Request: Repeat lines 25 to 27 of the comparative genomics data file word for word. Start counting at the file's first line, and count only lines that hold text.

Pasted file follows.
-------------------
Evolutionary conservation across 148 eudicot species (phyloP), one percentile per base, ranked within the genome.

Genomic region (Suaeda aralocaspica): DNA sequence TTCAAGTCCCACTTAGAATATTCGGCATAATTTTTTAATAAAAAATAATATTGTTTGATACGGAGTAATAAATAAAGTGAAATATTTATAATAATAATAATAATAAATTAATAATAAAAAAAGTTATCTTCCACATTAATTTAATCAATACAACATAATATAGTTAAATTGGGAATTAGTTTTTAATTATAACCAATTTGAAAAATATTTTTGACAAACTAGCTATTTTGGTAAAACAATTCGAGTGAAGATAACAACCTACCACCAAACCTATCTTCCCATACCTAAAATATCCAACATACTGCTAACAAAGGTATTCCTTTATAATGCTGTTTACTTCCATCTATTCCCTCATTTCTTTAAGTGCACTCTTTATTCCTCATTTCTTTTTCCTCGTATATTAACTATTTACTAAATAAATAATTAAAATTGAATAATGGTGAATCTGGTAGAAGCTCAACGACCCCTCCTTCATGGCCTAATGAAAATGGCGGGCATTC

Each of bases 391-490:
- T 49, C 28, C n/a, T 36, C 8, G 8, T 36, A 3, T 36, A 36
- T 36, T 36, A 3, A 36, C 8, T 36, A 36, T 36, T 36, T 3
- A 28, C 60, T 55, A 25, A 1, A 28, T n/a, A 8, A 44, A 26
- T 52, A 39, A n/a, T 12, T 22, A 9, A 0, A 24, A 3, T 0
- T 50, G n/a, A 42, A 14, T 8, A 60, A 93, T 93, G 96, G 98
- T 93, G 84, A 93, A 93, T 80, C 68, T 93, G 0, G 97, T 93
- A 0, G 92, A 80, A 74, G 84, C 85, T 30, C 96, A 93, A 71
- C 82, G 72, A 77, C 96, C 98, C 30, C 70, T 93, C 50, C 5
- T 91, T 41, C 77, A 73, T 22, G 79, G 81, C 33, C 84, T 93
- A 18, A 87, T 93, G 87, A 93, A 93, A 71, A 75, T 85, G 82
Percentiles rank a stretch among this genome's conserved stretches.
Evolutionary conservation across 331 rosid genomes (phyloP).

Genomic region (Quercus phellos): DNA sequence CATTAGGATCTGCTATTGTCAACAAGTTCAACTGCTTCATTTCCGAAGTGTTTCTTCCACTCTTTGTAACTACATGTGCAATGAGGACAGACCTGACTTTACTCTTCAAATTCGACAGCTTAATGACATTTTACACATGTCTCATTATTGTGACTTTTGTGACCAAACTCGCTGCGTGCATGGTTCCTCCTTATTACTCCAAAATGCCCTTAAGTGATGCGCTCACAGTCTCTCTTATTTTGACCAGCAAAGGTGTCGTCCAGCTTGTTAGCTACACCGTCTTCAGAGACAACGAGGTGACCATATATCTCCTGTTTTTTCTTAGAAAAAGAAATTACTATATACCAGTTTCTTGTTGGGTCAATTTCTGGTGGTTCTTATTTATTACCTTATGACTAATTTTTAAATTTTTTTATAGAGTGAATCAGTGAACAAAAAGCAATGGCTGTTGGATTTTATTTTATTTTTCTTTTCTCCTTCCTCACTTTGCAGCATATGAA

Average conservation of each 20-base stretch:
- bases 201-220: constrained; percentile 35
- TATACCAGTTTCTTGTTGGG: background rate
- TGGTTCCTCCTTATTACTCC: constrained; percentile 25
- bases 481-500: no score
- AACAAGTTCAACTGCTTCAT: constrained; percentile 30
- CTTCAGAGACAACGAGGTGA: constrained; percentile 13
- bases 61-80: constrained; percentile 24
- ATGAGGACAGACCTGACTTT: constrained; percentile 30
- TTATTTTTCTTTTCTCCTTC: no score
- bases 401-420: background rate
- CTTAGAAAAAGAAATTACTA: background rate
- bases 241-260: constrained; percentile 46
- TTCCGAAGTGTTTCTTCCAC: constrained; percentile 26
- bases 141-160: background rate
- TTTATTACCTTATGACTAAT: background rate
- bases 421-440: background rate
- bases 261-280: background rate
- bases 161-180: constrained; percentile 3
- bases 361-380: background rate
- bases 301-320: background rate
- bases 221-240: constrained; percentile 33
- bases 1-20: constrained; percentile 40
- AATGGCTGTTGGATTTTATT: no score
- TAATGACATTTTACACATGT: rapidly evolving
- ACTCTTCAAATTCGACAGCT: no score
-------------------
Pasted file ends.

- ATGAGGACAGACCTGACTTT: constrained; percentile 30
- TTATTTTTCTTTTCTCCTTC: no score
- bases 401-420: background rate